Twice a year, pilgrims in Sardinia trek from the city of Nuoro to the village of Lula at night. The walk in solidarity without sleep or rest – sometimes by the hundreds, often by the thousands. They make the 20-mile trip to the Santuario di San Francesco to eat the rarest pasta in the world.
Su Filindeu, literally “threads of God” in Sardo, is made by only three women on earth – all of whom live in Sardinia. It is made only for the biannual Feast of San Francesco. It has been so for the last 200 years.
The ingredients are basic: semolina wheat, water and salt. It is served with mutton broth and pecorino cheese. Although it sounds simple, making the pasta is very difficult. Engineers from the Barilla pasta company attempted, unsuccessfully, to build a machine that could reproduce the technique. Celebrity Chef Jamie Oliver visited Sardinia in hopes of mastering the noodle and gave up.
Paola Abraini, one of the masters of su filindeu, says the hardest part is “understanding the dough with your hands.” She kneads the mixture until it eels like modeling clay, then continues working it into rounded strands. When the semolina lacks elasticity, she dips her fingers in a bowl of salt water. When it needs moisture, unsalted water does the trick. The balance, says Abraini, “can take years to understand.”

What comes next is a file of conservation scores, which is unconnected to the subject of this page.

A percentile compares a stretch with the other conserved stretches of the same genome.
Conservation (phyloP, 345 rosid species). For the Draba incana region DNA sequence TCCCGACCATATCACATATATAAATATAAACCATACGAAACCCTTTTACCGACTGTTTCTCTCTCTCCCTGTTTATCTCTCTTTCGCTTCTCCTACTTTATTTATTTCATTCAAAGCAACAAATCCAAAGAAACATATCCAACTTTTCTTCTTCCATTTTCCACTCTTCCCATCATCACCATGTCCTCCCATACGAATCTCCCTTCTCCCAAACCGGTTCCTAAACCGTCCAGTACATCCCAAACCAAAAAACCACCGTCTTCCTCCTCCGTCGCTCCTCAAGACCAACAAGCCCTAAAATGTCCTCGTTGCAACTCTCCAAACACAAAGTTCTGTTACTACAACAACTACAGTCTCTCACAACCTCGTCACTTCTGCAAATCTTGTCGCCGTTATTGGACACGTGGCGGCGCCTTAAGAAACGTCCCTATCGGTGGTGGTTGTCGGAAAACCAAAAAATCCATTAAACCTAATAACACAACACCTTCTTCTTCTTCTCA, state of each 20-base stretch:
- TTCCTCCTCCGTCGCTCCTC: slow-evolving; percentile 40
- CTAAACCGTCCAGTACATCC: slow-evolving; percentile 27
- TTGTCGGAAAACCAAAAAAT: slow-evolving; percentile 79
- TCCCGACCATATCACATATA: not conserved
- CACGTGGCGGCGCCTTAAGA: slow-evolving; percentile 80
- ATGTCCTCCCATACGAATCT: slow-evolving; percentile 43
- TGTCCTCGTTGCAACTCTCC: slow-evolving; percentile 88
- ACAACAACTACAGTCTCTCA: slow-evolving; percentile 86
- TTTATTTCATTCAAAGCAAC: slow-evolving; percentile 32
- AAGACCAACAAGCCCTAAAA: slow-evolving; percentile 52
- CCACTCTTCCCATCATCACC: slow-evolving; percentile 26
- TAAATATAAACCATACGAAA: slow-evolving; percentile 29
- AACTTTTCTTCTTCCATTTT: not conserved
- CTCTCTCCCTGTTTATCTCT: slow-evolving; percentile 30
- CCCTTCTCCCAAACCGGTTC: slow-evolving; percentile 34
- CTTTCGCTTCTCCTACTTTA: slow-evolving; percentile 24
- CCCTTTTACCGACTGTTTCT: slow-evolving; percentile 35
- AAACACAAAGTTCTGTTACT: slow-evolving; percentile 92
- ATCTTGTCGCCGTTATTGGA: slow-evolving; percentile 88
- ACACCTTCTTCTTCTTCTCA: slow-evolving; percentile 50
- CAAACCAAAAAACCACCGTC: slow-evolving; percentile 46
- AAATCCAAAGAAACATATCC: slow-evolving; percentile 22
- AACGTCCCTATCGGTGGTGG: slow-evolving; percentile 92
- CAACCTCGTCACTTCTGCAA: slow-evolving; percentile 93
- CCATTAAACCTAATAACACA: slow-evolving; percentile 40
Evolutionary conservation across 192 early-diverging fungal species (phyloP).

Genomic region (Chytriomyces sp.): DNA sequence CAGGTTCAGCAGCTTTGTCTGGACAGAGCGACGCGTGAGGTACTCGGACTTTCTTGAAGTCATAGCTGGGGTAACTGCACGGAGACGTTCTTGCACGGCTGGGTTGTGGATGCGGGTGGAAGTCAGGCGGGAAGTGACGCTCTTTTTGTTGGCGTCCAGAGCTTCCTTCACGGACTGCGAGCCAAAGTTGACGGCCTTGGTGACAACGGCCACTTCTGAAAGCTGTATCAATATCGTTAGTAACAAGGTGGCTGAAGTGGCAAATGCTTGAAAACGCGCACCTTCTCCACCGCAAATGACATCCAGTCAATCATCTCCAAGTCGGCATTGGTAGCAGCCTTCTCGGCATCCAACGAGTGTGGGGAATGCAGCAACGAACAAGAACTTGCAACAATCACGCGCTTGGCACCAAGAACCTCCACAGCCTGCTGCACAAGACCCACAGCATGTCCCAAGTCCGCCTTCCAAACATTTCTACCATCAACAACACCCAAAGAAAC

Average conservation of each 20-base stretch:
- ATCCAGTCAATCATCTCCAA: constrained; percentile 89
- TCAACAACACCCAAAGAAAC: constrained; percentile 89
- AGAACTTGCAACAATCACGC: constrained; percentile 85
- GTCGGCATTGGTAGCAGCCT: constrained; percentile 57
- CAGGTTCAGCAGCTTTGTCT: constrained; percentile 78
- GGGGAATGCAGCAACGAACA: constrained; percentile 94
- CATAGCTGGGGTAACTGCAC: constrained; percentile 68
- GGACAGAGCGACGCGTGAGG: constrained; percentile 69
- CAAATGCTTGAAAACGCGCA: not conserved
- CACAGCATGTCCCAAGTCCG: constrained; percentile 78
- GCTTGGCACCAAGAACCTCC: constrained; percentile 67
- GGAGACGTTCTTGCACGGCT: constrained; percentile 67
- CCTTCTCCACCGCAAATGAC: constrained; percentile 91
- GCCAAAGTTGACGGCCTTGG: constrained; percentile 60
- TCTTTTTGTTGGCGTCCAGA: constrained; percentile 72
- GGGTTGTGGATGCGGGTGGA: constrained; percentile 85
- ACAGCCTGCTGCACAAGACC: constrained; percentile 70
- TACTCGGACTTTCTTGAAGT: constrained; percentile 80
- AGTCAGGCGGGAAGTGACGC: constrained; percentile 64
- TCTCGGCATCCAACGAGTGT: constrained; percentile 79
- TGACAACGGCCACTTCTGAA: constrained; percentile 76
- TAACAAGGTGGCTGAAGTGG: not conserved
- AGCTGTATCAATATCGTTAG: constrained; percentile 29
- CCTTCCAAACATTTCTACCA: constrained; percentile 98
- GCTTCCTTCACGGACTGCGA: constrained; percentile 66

When the consistency reaches perfection, Abraini stretches the dough, doubling it again and again. After eight rounds of layering, she’s left with 256 delicate strands resting in her hands. She gingerly stretches the fine threads over a circular wooden frame, crisscrossing three layers of noodles over one another. Then, leaving the su filindeu to dry in the sun, Abrainin repeats the process.
You can try this pasta only in Sardinia during the Feast of San Francesco on May 1st and October 4th.